Sooner or later your organization should expect to face a crisis. And guess what? The news is likely to break outside normal business hours. Will you be ready to communicate in real time? Part of being prepared is knowing how mainstream media outlets put news together when a fast-breaking story is evolving. In Chapter 6 we learned how reporters put their stories together. In this chapter, we focus on working with the media when dealing with an issue that threatens to irreparably harm your brand. We also discuss how to communicate with your customers in a crisis in Chapter 10.
In Chapter 6, I told you about my discussions with Jon Gripton, the senior news editor at
Skynews.com. As luck would have it, a crisis was unfolding in real time while I was speaking with him.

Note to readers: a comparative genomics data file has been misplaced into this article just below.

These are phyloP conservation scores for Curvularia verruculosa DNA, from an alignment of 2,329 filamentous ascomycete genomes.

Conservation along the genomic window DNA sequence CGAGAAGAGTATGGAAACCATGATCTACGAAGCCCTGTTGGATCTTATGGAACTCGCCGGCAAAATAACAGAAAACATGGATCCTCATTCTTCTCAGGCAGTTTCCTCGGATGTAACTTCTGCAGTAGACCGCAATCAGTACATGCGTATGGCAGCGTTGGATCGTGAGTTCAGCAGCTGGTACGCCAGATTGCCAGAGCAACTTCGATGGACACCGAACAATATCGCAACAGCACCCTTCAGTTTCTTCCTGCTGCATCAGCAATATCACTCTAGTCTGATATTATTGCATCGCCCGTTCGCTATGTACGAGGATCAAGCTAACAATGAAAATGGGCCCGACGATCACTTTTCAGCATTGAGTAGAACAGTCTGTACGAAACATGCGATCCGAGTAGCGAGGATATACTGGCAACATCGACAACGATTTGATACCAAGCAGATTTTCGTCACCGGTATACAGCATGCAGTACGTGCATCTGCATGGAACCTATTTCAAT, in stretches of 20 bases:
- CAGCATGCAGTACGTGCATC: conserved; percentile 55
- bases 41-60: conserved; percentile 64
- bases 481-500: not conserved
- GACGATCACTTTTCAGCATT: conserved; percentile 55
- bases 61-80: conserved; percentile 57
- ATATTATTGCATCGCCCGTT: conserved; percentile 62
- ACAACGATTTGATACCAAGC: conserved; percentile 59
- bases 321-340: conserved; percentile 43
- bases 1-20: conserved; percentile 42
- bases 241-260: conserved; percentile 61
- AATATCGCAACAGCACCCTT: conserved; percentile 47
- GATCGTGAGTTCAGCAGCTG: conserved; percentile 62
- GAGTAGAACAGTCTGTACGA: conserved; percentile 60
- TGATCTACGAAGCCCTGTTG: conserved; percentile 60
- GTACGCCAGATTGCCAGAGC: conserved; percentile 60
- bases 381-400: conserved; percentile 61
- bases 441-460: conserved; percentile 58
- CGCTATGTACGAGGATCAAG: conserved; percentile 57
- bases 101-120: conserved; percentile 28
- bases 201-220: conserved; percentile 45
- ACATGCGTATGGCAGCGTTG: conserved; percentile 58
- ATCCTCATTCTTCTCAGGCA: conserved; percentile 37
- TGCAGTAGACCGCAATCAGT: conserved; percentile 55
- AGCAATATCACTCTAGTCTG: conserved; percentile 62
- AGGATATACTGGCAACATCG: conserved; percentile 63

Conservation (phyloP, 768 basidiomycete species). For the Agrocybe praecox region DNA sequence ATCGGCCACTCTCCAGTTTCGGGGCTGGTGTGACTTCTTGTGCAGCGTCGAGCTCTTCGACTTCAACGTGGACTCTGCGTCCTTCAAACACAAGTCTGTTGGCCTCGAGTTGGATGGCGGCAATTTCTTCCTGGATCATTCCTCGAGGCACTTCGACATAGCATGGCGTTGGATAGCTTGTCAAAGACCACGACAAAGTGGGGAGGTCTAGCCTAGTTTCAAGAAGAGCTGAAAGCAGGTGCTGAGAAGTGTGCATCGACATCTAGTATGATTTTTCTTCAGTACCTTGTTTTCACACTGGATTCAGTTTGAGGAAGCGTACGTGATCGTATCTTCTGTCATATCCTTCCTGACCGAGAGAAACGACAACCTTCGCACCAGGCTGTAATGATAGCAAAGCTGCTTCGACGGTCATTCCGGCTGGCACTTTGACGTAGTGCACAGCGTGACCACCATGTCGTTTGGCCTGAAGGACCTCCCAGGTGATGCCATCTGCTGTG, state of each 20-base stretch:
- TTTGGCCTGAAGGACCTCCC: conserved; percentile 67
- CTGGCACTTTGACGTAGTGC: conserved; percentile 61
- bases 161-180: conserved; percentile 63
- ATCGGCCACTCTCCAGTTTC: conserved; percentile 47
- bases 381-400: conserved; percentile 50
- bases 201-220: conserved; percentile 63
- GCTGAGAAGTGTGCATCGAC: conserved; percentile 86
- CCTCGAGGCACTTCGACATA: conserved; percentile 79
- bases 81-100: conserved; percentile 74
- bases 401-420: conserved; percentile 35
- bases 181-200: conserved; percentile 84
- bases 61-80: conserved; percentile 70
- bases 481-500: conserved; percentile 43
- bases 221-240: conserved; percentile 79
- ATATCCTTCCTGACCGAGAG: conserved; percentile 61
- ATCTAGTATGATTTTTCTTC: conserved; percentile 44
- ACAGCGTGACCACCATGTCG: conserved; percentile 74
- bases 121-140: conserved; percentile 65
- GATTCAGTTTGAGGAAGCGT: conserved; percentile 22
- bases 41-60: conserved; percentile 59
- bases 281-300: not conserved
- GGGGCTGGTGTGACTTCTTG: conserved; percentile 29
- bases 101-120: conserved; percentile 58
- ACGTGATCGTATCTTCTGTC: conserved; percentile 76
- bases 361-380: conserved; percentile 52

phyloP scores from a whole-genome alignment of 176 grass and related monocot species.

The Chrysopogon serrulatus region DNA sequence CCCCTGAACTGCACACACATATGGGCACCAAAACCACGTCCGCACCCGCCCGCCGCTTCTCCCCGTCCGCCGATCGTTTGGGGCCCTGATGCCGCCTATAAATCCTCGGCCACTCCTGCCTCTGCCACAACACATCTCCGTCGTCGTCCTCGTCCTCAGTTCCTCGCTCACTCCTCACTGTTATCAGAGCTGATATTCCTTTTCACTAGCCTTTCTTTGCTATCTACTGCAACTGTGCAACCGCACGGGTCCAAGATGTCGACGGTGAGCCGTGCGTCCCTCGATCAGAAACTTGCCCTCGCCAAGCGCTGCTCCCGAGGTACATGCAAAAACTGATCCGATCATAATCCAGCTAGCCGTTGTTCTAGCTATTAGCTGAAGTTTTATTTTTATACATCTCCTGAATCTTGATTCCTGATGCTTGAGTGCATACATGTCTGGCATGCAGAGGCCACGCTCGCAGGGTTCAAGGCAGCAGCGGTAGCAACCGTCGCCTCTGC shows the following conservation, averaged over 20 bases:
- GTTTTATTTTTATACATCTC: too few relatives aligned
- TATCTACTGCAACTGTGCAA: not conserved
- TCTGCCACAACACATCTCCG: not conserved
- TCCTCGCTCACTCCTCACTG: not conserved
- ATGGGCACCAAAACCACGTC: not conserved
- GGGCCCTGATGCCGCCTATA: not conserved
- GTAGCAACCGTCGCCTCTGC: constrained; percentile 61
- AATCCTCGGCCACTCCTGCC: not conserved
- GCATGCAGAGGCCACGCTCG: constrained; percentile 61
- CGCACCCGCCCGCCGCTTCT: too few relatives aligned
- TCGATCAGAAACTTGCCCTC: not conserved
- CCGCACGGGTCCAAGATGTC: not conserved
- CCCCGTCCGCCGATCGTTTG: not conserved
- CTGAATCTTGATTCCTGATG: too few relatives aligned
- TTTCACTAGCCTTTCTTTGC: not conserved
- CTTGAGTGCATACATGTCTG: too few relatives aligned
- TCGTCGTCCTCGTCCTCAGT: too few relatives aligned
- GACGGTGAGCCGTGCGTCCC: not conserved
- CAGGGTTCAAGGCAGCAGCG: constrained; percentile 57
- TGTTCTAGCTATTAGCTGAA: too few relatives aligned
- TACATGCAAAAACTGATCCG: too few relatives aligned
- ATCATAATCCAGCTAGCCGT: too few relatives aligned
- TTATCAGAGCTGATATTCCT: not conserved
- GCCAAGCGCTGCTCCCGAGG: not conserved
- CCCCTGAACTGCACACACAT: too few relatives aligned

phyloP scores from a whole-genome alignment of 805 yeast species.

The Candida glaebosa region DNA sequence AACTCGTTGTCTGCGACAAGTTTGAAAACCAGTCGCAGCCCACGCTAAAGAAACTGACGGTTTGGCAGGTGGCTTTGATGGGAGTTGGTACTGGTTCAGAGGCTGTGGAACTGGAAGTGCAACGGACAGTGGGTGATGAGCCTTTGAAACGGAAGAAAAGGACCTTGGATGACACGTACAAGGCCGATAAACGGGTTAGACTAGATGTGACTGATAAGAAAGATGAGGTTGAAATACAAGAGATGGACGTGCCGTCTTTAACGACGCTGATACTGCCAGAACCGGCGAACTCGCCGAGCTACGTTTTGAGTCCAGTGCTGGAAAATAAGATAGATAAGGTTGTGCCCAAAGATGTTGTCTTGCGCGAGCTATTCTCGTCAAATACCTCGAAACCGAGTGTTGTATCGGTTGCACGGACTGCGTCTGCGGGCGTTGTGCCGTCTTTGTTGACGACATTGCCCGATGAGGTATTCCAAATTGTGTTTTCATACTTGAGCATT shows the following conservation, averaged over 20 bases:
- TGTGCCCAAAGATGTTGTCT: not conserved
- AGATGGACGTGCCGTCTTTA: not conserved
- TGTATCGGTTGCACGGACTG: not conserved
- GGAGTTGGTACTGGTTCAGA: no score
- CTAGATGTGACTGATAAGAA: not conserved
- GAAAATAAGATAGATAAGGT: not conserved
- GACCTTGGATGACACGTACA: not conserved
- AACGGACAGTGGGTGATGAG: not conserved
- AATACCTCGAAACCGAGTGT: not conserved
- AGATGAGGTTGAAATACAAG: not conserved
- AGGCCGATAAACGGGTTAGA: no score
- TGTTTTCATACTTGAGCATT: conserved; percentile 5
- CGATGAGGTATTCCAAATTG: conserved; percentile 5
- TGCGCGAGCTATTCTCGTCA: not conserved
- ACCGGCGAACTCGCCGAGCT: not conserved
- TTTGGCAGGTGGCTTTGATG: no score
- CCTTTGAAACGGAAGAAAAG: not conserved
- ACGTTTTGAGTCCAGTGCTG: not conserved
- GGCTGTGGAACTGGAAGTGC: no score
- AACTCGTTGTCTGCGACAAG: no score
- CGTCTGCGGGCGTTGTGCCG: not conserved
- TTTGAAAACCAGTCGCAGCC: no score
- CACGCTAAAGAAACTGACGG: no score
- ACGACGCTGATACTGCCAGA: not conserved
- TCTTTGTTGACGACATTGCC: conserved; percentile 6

On the night of December 18, 2009, the Eurostar high-speed trains that link London with Paris and Brussels conked out deep inside the 50-kilometer Channel Tunnel. Hundreds of passengers were trapped in the tunnel and thousands of travelers were stranded on other trains approaching the tunnel and in London and Paris. But as hour after hour ticked by Eurostar said next to nothing about the cause of the breakdown, when trapped passengers would be rescued, or when service would resume.
The next day as I was speaking with him, Gripton and his team at
Skynews.com were racing to get the story in real time.
"Eurostar is in the middle of an absolute firestorm," Gripton ...